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Chapter: Modern Pharmacology with Clinical Applications: Drug Absorption and Distribution

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Selective Accumulation of Drugs

Drugs will not always be uniformly distributed to and retained by body tissues.

SELECTIVE ACCUMULATION OF DRUGS

Drugs will not always be uniformly distributed to and retained by body tissues. The concentrations of some drugs will be either considerably higher or considerably lower in particular tissues than could be predicted on the basis of simple distribution assumptions. This obser-vation is demonstrated in the following examples:

·              Kidney. Since the kidneys receive 20 to 25% of the cardiac output, they will be exposed to a rel-atively large amount of any systemically admin-istered drug. The kidney also contains a protein, metallothionein, that has a high affinity for metals. This protein is responsible for the renal accumulation of cadmium, lead, and mercury.

·              Eye. Several drugs have an affinity for the reti-nal pigment melanin and thus may accumulate in the eye. Chlorpromazine and other phe-nothiazines bind to melanin and accumulate in the uveal tract, where they may cause retino-toxicity. Chloroquine concentration in the eye can be approximately 100 times that found in the liver.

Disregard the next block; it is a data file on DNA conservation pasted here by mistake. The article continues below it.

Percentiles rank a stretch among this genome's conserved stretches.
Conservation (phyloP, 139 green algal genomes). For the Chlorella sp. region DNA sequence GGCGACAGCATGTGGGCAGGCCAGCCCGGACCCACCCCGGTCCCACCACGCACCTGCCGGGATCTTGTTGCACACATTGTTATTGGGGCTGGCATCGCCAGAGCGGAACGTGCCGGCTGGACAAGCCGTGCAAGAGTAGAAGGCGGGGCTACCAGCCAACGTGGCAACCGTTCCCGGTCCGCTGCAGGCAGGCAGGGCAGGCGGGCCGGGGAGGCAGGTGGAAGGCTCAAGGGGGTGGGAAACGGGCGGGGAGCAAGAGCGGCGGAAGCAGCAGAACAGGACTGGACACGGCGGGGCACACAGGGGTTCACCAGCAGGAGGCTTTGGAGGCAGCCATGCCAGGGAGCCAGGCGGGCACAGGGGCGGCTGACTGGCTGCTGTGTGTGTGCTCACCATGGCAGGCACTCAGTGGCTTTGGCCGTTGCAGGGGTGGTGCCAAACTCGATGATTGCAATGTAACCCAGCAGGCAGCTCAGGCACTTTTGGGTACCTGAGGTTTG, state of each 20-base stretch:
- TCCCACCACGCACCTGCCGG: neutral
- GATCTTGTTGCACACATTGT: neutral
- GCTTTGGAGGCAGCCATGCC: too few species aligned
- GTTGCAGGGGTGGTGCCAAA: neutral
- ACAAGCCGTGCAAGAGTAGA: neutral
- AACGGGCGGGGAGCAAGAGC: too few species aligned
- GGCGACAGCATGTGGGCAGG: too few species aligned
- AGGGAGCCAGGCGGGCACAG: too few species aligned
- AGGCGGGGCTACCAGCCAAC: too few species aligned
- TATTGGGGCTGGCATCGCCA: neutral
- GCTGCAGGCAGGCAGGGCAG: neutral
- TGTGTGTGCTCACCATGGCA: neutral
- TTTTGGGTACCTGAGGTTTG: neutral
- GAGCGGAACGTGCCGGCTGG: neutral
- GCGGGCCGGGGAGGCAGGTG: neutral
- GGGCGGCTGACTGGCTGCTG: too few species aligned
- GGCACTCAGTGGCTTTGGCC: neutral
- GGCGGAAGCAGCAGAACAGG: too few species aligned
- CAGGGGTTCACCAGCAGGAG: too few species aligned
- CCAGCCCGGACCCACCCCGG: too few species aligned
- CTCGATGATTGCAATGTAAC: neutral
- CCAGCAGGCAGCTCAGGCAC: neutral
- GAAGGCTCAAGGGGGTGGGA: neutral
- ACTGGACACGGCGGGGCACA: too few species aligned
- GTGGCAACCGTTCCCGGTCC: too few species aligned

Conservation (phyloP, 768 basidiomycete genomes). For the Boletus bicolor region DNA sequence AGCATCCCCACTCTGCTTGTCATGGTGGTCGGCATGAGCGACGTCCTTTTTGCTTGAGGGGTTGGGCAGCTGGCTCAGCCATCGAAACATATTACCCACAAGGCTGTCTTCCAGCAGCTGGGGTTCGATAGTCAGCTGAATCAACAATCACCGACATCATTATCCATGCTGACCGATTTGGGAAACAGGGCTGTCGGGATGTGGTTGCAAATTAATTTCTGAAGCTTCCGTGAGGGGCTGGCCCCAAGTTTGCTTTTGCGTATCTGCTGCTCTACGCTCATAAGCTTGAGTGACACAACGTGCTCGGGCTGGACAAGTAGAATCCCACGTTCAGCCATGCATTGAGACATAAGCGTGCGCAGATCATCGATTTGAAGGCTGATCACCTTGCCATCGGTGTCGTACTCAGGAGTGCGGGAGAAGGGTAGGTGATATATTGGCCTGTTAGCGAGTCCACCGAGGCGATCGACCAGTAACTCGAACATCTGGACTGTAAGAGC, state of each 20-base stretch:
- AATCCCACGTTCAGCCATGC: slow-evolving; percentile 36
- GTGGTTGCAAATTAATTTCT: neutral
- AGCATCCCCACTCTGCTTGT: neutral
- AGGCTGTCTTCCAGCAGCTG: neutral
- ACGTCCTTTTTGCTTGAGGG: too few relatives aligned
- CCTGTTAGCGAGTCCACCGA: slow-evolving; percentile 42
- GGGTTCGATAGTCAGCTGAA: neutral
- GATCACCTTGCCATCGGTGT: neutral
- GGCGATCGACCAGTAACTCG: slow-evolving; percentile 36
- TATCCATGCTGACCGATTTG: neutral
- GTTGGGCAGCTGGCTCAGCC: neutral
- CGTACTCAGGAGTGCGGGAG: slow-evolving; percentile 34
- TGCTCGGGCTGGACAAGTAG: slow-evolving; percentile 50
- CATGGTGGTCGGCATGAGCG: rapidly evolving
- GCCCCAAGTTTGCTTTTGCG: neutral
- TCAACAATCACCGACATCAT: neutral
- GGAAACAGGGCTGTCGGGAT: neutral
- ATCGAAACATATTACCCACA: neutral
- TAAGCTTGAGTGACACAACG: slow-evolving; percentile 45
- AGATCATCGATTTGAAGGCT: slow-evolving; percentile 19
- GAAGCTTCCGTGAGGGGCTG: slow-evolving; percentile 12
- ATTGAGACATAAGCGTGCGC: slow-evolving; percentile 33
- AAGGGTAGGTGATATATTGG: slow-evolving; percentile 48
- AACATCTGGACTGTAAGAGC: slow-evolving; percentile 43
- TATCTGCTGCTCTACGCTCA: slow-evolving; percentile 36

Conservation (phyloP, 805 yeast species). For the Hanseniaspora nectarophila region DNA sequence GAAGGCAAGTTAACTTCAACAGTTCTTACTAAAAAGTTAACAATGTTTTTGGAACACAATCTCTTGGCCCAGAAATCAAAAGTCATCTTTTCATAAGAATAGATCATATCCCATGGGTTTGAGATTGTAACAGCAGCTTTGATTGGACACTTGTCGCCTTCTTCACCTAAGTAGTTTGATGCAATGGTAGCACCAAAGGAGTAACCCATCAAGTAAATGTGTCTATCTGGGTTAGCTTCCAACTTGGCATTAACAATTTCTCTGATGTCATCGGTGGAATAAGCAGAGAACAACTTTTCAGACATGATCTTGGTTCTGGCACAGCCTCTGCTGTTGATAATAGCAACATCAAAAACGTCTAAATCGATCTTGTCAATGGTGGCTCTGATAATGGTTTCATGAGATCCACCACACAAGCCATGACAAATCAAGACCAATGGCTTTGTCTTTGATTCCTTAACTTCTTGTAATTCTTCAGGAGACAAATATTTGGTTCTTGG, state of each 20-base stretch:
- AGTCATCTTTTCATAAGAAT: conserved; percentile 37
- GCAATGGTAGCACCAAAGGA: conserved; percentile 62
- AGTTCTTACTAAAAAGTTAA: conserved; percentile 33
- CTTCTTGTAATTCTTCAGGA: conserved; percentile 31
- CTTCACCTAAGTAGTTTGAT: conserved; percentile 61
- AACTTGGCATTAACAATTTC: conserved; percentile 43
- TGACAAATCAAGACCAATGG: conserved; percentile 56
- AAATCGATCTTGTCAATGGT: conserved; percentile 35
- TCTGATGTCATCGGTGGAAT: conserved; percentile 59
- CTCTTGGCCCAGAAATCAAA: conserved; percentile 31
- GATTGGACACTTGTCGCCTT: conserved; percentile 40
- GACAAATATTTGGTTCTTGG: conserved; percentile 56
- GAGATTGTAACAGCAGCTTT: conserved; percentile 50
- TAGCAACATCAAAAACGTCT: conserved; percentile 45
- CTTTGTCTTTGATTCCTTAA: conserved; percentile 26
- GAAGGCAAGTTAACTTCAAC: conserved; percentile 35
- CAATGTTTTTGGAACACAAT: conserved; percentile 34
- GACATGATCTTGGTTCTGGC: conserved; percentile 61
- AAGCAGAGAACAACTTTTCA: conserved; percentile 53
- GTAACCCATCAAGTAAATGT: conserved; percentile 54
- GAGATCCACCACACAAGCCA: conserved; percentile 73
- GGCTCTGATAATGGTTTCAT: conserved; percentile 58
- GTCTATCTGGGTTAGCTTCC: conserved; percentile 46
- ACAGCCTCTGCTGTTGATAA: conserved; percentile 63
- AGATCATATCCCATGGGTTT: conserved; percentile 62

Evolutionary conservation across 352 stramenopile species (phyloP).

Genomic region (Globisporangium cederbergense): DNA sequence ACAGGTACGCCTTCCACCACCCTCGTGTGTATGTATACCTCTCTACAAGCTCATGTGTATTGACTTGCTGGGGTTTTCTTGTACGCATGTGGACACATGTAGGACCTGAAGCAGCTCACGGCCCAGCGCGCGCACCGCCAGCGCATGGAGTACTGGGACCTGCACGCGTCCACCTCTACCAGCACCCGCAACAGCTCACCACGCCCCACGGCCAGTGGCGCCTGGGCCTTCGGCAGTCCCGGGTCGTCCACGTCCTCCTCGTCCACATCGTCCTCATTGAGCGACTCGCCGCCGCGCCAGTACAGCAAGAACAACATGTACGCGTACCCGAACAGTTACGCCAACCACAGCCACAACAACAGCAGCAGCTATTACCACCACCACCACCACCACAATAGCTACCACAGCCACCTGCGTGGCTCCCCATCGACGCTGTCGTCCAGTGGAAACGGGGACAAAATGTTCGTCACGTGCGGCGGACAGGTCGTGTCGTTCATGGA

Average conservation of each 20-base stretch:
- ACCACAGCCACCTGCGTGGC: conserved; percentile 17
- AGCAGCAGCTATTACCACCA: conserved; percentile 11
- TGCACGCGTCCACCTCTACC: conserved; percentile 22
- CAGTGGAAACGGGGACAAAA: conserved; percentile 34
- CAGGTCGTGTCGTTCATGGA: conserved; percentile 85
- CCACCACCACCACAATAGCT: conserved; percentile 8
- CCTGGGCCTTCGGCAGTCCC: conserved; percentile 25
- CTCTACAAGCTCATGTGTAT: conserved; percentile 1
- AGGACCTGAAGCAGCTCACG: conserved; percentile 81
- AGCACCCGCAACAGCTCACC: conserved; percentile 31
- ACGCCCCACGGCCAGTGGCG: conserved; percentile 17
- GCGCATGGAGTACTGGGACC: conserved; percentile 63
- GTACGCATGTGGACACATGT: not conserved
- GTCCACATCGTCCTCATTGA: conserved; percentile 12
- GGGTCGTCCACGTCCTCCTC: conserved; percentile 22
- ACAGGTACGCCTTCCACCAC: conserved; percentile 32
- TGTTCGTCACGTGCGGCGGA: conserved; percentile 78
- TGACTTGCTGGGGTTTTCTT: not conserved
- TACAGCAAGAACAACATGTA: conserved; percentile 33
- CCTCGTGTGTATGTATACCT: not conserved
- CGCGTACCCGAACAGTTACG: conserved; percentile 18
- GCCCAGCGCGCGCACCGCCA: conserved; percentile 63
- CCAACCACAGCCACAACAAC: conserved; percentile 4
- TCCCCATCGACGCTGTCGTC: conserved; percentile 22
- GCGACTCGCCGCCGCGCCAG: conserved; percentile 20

·              Fat. Drugs with extremely high lipid–water partition coefficients have a tendency to accu-mulate in body fat. However, since blood flow to adipose tissue is low (about 3 mL/100 g/minute), distribution into body fat occurs slowly. Drug accumulation in body fat may re-sult either in decreased therapeutic activity owing to the drug’s removal from the circula-tion or in prolonged activity when only low levels of the drug are needed to produce ther-apeutic effects. In the latter instance, fat de-pots provide a slow, sustained release of the active drug. Should body fat be seriously re-duced, as during starvation, stored compounds (e.g., DDT and chlordane) may be mobilized, and toxic symptoms may ensue.

·              Lung. The lung receives the entire cardiac out-put; therefore, drug distribution into it is very rapid. Most compounds that accumulate in the lung are basic amines (e.g., antihistamines, imipramine, amphetamine, methadone, phen-termine, chlorphentermine, and chlorpro-mazine) with large lipophilic groups and pK values greater than 8. However, some nonbasic amines, such as the herbicide paraquat, also can accumulate in the lung.

·              Bone. Although bone is a relatively inert tissue, it can accumulate such substances as tetracy-clines, lead, strontium, and the antitumor agent cisplatin. These substances may accumulate in bone by absorption onto the bone crystal sur-face and eventually be incorporated into the crystal lattice. Tetracycline deposition during odontogenesis may lead to a permanent yel-low-brown discoloration of teeth, dysplasia, and poor bone development. Lead can substi-tute for calcium in the bone crystal lattice, re-sulting in bone brittleness. Bone may become a reservoir for the slow release of toxic sub-stances, such as lead and cisplatin.

 

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